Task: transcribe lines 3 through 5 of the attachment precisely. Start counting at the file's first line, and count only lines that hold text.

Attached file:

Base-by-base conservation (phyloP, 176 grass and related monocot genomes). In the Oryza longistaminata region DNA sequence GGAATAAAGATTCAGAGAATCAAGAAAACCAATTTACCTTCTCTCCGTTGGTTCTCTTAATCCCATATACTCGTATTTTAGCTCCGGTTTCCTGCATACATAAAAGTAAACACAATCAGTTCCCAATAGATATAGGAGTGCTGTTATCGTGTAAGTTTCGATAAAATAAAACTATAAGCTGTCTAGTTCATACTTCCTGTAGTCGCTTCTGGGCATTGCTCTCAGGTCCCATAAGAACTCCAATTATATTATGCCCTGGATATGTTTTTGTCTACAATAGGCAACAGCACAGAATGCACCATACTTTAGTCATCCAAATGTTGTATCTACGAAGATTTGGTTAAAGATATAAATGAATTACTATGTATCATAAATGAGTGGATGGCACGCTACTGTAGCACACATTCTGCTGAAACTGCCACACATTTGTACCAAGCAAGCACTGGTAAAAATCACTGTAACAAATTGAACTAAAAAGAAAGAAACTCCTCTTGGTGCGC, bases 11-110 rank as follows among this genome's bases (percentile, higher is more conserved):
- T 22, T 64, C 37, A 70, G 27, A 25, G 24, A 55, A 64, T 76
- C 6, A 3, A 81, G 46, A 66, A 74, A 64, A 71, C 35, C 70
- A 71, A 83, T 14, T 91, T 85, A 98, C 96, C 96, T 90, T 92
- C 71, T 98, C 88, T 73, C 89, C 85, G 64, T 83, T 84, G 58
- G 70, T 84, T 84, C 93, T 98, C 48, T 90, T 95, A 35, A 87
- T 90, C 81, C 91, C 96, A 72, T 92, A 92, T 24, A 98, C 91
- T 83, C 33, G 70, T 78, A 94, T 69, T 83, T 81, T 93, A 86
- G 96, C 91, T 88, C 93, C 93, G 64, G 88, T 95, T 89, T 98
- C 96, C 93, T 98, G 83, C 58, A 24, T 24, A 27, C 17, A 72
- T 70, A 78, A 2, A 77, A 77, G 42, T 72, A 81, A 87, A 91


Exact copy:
- C 6, A 3, A 81, G 46, A 66, A 74, A 64, A 71, C 35, C 70
- A 71, A 83, T 14, T 91, T 85, A 98, C 96, C 96, T 90, T 92
- C 71, T 98, C 88, T 73, C 89, C 85, G 64, T 83, T 84, G 58